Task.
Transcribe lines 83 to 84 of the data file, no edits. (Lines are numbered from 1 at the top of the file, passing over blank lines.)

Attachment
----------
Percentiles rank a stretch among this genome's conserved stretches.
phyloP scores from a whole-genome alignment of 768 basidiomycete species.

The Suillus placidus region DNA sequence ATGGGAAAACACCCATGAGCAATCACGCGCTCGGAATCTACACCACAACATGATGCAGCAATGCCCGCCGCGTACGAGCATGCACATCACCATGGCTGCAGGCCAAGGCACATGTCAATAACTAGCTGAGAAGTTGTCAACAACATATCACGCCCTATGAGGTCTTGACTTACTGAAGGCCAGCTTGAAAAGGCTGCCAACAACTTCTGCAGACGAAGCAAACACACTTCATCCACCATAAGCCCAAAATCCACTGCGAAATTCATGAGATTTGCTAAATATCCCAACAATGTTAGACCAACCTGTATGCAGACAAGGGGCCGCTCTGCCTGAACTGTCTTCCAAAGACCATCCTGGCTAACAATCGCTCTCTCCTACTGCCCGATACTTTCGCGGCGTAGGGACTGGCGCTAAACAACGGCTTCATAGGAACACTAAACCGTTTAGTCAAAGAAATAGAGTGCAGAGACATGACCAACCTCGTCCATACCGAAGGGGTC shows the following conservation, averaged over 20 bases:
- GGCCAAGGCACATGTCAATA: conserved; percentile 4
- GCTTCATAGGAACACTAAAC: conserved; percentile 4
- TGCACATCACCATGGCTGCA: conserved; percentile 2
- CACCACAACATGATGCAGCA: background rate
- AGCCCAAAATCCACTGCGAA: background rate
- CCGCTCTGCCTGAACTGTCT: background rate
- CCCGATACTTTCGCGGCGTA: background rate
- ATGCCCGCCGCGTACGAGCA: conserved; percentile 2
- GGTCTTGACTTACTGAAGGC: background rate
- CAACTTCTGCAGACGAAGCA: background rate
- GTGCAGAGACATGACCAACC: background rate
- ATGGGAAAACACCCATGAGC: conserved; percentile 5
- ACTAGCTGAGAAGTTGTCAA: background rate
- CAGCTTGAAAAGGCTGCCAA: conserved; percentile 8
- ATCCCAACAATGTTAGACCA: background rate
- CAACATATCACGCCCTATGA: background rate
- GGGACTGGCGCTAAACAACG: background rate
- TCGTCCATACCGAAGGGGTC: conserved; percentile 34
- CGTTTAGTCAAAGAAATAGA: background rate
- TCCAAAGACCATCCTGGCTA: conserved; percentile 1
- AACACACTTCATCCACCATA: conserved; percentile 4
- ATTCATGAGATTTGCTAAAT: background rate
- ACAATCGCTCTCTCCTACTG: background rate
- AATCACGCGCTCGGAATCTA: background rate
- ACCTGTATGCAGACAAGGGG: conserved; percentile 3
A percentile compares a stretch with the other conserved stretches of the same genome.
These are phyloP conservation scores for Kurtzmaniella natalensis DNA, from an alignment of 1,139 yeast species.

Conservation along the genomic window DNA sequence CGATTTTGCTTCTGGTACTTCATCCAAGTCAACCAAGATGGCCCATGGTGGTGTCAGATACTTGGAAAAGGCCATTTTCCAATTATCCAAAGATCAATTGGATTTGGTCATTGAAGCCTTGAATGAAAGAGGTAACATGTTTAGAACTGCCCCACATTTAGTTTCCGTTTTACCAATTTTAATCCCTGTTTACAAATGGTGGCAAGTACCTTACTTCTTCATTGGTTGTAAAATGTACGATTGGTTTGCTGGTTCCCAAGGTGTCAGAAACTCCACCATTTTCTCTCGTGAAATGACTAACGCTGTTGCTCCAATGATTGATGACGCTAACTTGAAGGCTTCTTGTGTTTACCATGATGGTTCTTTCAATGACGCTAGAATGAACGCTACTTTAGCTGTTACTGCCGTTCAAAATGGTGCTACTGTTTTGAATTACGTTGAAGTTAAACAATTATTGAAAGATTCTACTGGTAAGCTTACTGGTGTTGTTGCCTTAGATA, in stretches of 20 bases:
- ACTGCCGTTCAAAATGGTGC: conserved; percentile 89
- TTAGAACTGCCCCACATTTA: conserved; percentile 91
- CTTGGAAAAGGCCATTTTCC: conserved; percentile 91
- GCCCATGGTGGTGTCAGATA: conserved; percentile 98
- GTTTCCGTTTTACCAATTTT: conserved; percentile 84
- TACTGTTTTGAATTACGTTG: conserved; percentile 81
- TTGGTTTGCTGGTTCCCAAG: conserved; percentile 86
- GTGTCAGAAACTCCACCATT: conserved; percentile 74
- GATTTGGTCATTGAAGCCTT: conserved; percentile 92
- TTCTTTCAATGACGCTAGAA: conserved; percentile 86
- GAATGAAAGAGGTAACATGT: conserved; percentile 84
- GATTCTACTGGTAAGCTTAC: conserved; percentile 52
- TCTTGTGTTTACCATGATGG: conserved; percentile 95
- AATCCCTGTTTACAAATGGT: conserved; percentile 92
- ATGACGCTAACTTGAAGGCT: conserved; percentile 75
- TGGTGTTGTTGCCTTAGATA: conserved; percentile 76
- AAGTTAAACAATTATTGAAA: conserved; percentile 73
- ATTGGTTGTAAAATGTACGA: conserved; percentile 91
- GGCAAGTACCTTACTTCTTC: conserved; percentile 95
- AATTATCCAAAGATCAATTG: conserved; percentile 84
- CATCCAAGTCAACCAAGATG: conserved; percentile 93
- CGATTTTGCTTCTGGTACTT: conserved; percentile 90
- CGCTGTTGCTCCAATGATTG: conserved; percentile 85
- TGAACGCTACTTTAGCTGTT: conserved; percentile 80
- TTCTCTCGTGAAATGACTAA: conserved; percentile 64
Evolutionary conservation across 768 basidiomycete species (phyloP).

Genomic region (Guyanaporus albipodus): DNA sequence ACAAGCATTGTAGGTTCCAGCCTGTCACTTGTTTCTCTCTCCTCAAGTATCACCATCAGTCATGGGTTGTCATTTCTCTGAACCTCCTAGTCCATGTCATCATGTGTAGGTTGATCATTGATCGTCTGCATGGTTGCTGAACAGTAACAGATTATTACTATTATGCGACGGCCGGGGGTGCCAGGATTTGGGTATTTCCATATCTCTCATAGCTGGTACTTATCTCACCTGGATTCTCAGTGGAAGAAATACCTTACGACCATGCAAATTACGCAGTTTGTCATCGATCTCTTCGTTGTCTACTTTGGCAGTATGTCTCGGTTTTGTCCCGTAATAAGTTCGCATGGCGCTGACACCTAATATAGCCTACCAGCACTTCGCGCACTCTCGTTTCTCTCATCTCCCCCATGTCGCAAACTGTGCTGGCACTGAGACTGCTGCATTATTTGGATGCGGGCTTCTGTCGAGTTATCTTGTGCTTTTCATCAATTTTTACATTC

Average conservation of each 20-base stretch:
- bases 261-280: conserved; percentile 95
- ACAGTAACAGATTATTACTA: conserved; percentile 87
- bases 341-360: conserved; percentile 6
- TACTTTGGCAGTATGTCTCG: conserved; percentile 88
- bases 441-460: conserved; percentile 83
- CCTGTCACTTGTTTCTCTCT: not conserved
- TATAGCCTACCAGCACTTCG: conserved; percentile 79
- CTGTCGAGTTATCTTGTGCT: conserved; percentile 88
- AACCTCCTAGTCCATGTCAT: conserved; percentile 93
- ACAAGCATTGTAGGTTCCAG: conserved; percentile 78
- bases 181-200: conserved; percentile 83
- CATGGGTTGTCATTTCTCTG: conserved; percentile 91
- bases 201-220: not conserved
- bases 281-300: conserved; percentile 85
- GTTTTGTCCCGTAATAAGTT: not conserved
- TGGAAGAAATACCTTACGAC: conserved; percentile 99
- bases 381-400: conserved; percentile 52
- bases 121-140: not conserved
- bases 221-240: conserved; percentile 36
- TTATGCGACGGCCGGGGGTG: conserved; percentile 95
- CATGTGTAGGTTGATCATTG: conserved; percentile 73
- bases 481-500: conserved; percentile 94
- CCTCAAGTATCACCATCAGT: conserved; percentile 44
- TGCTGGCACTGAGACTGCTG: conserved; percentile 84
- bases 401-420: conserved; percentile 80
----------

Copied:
- TGCTGGCACTGAGACTGCTG: conserved; percentile 84
- bases 401-420: conserved; percentile 80